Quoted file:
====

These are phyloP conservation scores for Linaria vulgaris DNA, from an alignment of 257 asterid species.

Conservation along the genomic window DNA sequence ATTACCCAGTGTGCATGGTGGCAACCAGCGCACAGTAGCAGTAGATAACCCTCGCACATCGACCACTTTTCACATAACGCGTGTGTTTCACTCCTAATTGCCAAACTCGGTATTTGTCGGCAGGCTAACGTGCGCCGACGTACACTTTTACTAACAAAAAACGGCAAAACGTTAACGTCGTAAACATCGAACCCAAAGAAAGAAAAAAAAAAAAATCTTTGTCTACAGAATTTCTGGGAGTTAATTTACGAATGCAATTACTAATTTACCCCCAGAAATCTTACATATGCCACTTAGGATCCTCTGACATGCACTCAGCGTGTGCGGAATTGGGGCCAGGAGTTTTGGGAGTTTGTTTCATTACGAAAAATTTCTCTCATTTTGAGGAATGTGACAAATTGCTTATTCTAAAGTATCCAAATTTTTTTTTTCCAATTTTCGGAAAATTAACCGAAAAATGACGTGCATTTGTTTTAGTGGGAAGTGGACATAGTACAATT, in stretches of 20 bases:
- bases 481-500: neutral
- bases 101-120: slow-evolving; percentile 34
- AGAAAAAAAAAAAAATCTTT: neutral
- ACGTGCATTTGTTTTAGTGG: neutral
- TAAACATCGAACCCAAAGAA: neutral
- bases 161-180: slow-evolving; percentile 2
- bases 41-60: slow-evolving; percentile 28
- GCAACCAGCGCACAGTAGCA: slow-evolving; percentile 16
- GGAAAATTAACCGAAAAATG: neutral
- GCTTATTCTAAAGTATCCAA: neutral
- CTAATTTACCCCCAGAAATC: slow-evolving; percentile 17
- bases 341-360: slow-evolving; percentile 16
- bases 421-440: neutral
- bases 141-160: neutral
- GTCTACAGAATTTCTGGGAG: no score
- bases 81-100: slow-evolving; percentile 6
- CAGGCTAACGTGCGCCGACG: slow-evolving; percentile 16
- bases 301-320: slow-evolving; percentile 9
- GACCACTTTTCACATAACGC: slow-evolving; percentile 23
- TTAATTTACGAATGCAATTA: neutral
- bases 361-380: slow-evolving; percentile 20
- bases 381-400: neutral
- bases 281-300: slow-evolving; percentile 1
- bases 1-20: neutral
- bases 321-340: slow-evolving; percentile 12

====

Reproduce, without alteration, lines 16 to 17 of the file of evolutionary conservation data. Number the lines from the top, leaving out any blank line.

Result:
- bases 141-160: neutral
- GTCTACAGAATTTCTGGGAG: no score